Sky is trying to accentuate the positive as the sporting calendar is gutted on Covid-19 fears, with Super Rugby and cricket joining codes on hold - and one broadcaster across the Tasman issuing refunds.
Investors weren't buying as the NZX opened, however. Sky shares, which were pummelled down 15 per cent on Friday, fell another 22 per cent to a new all-time low of 30.5c today (and 78 per cent down over the past year). The broader market was down 3.6 per cent.
"While it is clearly a fluid situation, there is still sport being played and shown, including strong domestic competitions like the ANZ Premiership netball, trans-Tasman competitions like the NRL and A-League and great local sport on the Sky Sport Next programme," external relations director Chris Major said this morning before the market opened.
"Sky also has a lot of sport-related content that keeps fans engaged beyond games including studio shows, documentaries and strong archive content. But we understand and share the disappointment sports fans are feeling."
A two-sentence update to the NZX this morning said Sky supports government steps to contain Covid-19 and that, "Sky is assessing the immediate implications for Sky Sport in light of the travel restrictions and consequences for some sports events, and expects to be in a position to provide more details later this week." It did not address any implications on existing guidance.
When the pay-TV broadcaster last updated the Herald, on Friday morning, the situation looked serious, but Major noted that "the other major sports that Sky Sport customers watch the most" were still on, including Super Rugby, NRL, ANZ Premiership netball, the Black Caps ODI series against Australia and Supercars – are all scheduled to carry on this weekend".
But the situation deteriorated rapidly, with Supercars cancelled, the Black Caps coming home after their first match and Super Rugby joining the long list of codes whose seasons are on-hold - which includes NBA basketball, NHL hockey and Champions League football. Major tennis and golf is also on hold.
The Super Rugby development will be especially worrying for Sky, which the Herald understands sunk some $400 million into retaining Sanzaar rights for another five years. Even before the competition was caught up in the Covid-19 scare, its future was looking wobbly as South African teams eye defection to a new European competition being bankrolled by the deep-pocketed CVC Capital.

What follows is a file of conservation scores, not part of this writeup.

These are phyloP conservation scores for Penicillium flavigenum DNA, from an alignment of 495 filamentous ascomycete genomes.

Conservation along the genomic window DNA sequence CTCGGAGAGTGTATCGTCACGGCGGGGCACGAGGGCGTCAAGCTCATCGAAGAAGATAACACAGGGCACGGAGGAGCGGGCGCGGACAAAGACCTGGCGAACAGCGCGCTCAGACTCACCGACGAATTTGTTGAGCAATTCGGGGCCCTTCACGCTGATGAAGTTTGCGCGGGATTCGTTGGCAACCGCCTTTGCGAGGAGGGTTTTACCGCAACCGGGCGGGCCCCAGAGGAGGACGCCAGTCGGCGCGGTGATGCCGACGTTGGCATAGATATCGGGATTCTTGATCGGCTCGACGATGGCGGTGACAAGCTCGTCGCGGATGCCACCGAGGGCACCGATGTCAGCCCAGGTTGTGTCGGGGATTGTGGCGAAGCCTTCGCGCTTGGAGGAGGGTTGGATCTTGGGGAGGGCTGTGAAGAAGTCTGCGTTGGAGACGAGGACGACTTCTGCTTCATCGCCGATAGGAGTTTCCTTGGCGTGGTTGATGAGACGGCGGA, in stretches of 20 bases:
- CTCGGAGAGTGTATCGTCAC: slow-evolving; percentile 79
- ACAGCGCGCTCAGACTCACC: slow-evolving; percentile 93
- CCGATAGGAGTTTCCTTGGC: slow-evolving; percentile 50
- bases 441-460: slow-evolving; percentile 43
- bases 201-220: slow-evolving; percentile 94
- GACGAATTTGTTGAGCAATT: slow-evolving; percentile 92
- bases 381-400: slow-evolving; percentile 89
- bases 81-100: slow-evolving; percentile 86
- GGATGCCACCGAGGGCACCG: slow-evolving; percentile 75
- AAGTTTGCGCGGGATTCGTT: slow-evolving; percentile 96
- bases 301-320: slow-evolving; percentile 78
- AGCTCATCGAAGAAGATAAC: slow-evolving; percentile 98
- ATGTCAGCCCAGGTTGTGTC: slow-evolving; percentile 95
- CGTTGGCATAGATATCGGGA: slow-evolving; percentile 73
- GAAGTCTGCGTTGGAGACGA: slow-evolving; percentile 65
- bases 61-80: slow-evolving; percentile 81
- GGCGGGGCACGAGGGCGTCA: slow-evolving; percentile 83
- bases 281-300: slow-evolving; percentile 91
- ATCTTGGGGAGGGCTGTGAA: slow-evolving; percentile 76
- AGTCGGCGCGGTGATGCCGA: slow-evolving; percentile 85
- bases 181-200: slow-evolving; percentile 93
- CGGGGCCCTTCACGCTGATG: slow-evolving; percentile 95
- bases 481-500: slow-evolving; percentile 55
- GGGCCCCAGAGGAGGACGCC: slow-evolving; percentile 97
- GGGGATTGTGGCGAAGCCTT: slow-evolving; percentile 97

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And wealth manager Jarden has pointedly noted that across the Tasman, Optus is now issuing refunds to customers following English Premier League football being put on hold until at least April 3 - with Brighton's manager saying none of the clubs anticipate it will resume on that date (Sky and Spark have been asked for comment on that front; a Sky insider noted that Sky UK and BT in the UK are not offering refunds over suspended football coverage).
Things could get worse. The Summer Olympics in Tokyo, scheduled to start on July 24, still hangs in the balance.
A number of people told the Herald they had already cancelled their Sky subscriptions. One, who received Sky via Vodafone TV, said "It's just not worth it anymore", with the looming dearth of A-list sports content.
And although it will be further down the track, Sky also faces possible interruption to its entertainment schedule. Overnight, Universal halted production on all of its live-action films, joining a long list of Hollywood studios calling an open-ended halt to shoots.
Sports-streaming rival Spark is faced with the cancellation of the season-opening Melbourne Grand Prix, with other races in doubt. Its other signature content, English Premier League football, is on hold until at least April 3.
However, while Sky staked its future on sport during last year's spend-up, which also included $62m to buy global streaming player RugbyPass, sports is a relatively tiny portion of Spark's $4 billion or so annual revenue.
Spark even managed to earn an upgrade from Jarden amid the market carnage, with the wealth manager saying is recent tumble (in line with the broader market) had brought its valuation in line with performance for the first time in five years.
In its first-half result, Sky reported an increase in total subscribers as its streaming services surged, but a 78 per cent fall in net profit to $11.9m as its spend-up on sports rights weighed.